the coil of a python. The hairy devil was 
racing down the wall to complete its cap¬ 
ture. Stung to frenzy, Conan caught up a 
jewel chest and hurled it with all his 
strength. It was a move the monster was 
not expecting. Full in the midst of the 
branching black legs the massive missile 
struck, smashing against the wall with a 
muffled sickening crunch. Blood and 
greenish slime spattered, and the shattered 
mass fell with the burst gem-chest to the 
floor. The crushed black body lay among 
the flaming riot of jewels that spilled 
over it; the hairy legs moved aimlessly, 
the dying eyes glittered redly among the 
twinkling gems. 

Conan glared about, but no other hor¬ 
ror appeared, and he set himself to work¬ 
ing free of the web. The substance clung 
tenaciously to his ankle and his hands, but 
at last he was free, and taking up his 
sword, he picked his way among the gray 
coils and loops to the inner door. What 
horrors lay within he did not know. The 
Cimmerian’s blood was up, and since he 

had come so far, and overcome so much 
peril, he was determined to go through to 
the grim finish of the adventure, whatever 
that might be. And he felt that the jewel 
he sought was not among the many so 
carelessly strewn about the gleaming 

Stripping off the loops that fouled the 
inner door, he found that it, like the 
other, was not locked. He wondered if 
the soldiers below were still unaware of 
his presence. Well, he was high above 
their heads, and if tales were to be be¬ 
lieved, they were used to strange noises in 
the tower above them—sinister sounds, 
and screams of agony and horror. 

Yara was on his mind, and he was not 
altogether comfortable as he opened the 
golden door. But he saw only a flight of 
silver steps leading down, dimly lighted 
by what means he could not ascertain. 
Down these he went silently, gripping his 
sword. He heard no sound, and came 
presently to an ivory door, set with blood¬ 
stones. He listened, but no sound came 
from within; only thin wisps of smoke 
drifted lazily from beneath the door, 
bearing a curious exotic odor unfamiliar 
to the Cimmerian. Below him the silver 
stair wound down to vanish in the dim¬ 
ness, and up that shadowy well no sound 
floated; he had an eery feeling that he was 
alone in a tower occupied only by ghosts 
and phantoms. 


C autiously he pressed against the 
ivory door and it swung silently in¬ 
ward. On the shimmering threshold 
Conan stared like a wolf in strange sur¬ 
roundings, ready to fight or flee on the 
instant. He was looking into a large 
chamber with a domed golden ceiling; the 
walls were of green jade, the floor of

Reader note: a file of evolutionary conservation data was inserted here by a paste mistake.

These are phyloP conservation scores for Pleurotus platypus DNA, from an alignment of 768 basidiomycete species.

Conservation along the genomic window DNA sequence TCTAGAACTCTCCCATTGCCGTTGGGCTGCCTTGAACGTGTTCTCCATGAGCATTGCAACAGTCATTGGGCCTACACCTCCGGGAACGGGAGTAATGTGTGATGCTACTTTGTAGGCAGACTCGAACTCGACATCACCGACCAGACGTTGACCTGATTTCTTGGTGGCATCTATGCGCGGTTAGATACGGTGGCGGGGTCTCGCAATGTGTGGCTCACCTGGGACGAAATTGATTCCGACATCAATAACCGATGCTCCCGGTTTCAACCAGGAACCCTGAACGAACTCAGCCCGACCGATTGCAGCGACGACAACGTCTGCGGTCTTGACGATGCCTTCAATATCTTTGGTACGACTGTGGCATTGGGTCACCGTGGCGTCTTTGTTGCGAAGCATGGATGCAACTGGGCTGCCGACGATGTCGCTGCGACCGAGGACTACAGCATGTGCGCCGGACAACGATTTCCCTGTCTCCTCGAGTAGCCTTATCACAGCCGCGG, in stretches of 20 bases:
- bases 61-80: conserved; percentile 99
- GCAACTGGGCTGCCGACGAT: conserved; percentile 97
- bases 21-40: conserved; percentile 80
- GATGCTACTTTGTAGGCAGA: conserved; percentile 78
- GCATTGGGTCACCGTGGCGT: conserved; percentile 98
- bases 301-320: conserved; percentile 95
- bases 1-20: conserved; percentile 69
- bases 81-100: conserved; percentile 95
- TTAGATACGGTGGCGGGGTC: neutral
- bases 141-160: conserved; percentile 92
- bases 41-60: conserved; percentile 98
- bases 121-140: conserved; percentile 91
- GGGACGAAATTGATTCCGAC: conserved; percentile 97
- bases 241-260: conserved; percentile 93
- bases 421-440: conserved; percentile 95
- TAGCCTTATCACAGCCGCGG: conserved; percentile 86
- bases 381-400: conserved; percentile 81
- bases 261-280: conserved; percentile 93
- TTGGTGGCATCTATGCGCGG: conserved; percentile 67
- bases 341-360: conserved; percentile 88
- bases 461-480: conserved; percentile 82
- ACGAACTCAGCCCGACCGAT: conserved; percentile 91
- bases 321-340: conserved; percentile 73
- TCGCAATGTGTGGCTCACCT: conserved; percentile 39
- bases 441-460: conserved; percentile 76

ivory, partly covered by thick rugs. Smoke 



and exotic scent of incense floated up 
from a brazier on a golden tripod, and 
behind it sat an idol on a sort of marble 
couch. Conan stared aghast; the image 
had the body of a man, naked, and green 
in color; but the head was one of night¬ 
mare and madness. Too large for the 
human body, it had no attributes of 
humanity. Conan stared at the wide flar¬ 
ing ears, the curling proboscis, on either 
side of which stood white tusks tipped 
with round golden balls. The eyes were 
closed, as if in sleep. 

This then, was the reason for the name, 
the Tower of the Elephant, for the head 
of the thing was much like that of the 
beasts described by the Shemitish wan¬ 
derer. This was Yara’s god; where then 
should the gem be, but concealed in the 
idol, since the stone was called the El¬ 
ephant’s Heart? 

As Conan came forward, his eyes fixed 
on the motionless idol, the eyes of the 
thing opened suddenly! The Cimmerian 
froze in his tracks. It was no image—it 
was a living thing, and he was trapped in 
its chamber! 

That he did not instantly explode in a 
burst of murderous frenzy is a fact that 
measures his horror, which paralyzed him 
where he stood. A civilized man in his 
position would have sought doubtful 
refuge in the conclusion that he was in¬ 
sane; it did not occur to the Cimmerian to 
doubt his senses. He knew he was face to 
face with a demon of the Elder World, 
and the realization robbed him of all his 
faculties except sight. 

The trunk of the horror was lifted and 
quested about, the topaz eyes stared un- 
seeingly, and Conan knew the monster 
was blind. With the thought came a 
thawing of his frozen nerves, and he 
began to back silently toward the door. 
But the creature heard. The sensitive 
trunk stretched toward him, and Conan’s